Ethics in Neonatology

Document Type : Editorial


Neonatal Health Research Center, Research Institute for Children’s Health, Shahid Beheshti University of Medical Sciences, Tehran, Iran


Decisions about neonatal end-of-life care have been done in several countries and Neonatal ethics must answer several basic questions:

Is withholding potentially life-saving treatment from infants morally justified?
What are the necessary criteria for stopping treatment in cases of futile and ineffective treatment?
Who has the authority to make decisions for a critically ill baby?

 Abandoning life-saving treatment is definitely not morally justified, but if the treatment is useless and we are faced with an incurable disease, is it necessary to continue the treatment? And is stopping treatment morally wrong?
We definitely need scientific and evidence-based protocols for any decision to stop the treatment of an incurable patient.
The first 28 days of life – the neonatal period – is the most vulnerable time for a child’s survival. According to UNICEF January 2023 statistics: Globally, 2.3 million children died in the first month of life in 2021 – approximately 6,400 neonatal deaths every day.
 One of the successful interventions in reducing infant mortality is overcoming ethical challenges in infant care and treatment. Failure to comply with the laws and code of ethics in some special care departments for newborns can cause challenges. Codes of ethics are general principles, rules and standards, including ethical standards and guidelines for the performance of employees in their roles. When ethical codes are followed in the provision of health care services, the quality of care is improved.
The Groningen Protocol created in 2004 by Eduard Verhagen, at the University Medical Center Groningen (UMCG) in Groningen, the Netherlands. It contains directives with criteria under which physicians can perform "active ending of life on infants" (child euthanasia) without fear of legal prosecution.[1][2][3]  and has been ratified by the Dutch National Association of Pediatricians.[4]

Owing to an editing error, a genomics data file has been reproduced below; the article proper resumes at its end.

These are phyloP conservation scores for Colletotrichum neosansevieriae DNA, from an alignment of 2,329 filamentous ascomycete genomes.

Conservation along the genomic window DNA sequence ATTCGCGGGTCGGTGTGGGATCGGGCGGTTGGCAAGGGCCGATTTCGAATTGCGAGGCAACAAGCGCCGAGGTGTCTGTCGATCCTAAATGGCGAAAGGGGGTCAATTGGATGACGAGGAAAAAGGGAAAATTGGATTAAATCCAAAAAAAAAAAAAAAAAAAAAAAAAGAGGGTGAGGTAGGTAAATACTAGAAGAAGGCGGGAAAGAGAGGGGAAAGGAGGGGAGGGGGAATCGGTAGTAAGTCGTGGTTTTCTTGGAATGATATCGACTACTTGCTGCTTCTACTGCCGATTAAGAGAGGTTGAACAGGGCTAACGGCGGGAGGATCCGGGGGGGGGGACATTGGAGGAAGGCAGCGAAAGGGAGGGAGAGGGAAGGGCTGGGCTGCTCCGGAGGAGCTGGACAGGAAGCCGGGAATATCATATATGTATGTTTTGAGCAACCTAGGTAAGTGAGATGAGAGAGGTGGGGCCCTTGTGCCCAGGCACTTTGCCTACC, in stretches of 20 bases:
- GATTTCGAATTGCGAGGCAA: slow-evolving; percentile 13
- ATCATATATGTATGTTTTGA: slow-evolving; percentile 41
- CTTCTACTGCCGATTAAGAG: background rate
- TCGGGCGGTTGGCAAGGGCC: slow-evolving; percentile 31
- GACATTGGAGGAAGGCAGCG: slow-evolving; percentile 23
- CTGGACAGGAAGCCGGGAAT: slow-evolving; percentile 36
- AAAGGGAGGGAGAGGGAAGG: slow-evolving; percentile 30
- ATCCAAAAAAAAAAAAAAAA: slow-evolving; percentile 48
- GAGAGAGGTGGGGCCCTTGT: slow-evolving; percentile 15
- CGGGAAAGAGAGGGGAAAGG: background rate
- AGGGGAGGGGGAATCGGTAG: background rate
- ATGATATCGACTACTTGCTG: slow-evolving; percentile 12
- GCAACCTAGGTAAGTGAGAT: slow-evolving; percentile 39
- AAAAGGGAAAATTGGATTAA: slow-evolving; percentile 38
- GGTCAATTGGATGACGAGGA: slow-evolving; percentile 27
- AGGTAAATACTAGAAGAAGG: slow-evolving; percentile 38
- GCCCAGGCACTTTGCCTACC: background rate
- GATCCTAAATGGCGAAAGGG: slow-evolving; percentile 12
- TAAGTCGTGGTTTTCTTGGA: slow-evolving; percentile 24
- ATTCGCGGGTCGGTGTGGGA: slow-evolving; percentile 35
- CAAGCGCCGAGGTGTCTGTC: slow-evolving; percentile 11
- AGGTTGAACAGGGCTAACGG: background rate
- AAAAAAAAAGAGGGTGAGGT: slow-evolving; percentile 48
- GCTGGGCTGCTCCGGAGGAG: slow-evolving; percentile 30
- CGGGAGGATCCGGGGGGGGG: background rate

The protocol, drawn up after extensive consultation between physicians, lawyers, parents and the Prosecution Office, offers procedures and guidelines to achieve the correct decision and performance. The final decision about "active ending of life on infants" is not in the hands of the physicians but with the parents, with physicians and social workers agreeing to it. Criteria are, amongst others, "unbearable suffering" and "expected quality of life". Only the parents may initiate the procedure. The procedure is reported to be working well.[5]
For the Dutch public prosecutor, the termination of a child's life (under age 1) is acceptable if four requirements were properly fulfilled:

The presence of hopeless and unbearable suffering.
The consent of the parents to termination of life.
Medical consultation having taken place.
Careful execution of the termination.[5]

Doctors who end the life of a baby must report the death to the local medical examiner, who in turn reports it to both the district attorney and to a review committee.


  1. Paediatricians call for nationwide protocol for the ending of life of unbearably and incurably suffering newborns - 10 December 2004
  2. Murder or health care: the Groningen Protocol Archived 2010-09-21 at the Wayback Machine
  3. Kodish, Eric (2008). "Paediatric ethics: a repudiation of the Groningen protocol". The Lancet. 371 (9616): 892–893. doi:10.1016/S0140-6736(08)60402-X. PMID 18348350. S2CID 28268753.
  4. "Ending the Life of a Newborn: The Groningen Protocol,: Introduction". Retrieved 2009-11-03
  5. Verhagen, AA.; Sol, JJ.; Brouwer, OF.; Sauer, PJ. (Jan 2005). "[Deliberate termination of life in newborns in The Netherlands; review of all 22 reported cases between 1997 and 2004]". Ned Tijdschr Geneeskd. 149 (4): 183–8. PMID 15702738.